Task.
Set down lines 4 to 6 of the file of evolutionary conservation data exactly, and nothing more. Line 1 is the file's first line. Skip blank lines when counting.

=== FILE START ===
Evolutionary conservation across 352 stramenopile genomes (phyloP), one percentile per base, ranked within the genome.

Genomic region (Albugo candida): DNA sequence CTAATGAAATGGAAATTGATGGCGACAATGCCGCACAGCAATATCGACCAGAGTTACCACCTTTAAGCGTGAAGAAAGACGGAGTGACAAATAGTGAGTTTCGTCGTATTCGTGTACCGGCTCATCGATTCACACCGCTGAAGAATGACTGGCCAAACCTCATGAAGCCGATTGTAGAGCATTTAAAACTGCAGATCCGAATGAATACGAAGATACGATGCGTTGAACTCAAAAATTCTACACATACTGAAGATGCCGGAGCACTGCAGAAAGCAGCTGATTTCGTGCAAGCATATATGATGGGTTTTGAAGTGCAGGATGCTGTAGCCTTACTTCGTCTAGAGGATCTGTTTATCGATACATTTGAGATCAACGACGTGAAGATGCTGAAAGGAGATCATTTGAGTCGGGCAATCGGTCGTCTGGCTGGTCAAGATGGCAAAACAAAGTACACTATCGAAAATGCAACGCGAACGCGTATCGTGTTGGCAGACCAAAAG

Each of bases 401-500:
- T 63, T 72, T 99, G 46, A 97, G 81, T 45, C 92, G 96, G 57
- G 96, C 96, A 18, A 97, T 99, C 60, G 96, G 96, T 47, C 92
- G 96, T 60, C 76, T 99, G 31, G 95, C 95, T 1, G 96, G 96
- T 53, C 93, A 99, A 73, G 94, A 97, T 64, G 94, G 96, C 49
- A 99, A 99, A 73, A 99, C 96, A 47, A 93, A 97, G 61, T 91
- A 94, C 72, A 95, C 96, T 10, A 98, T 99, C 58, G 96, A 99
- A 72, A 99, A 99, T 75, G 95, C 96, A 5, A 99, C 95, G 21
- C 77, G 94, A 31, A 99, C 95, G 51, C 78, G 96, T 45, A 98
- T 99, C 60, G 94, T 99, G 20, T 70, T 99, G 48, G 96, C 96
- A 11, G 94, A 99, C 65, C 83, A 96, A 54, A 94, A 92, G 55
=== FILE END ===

- T 63, T 72, T 99, G 46, A 97, G 81, T 45, C 92, G 96, G 57
- G 96, C 96, A 18, A 97, T 99, C 60, G 96, G 96, T 47, C 92
- G 96, T 60, C 76, T 99, G 31, G 95, C 95, T 1, G 96, G 96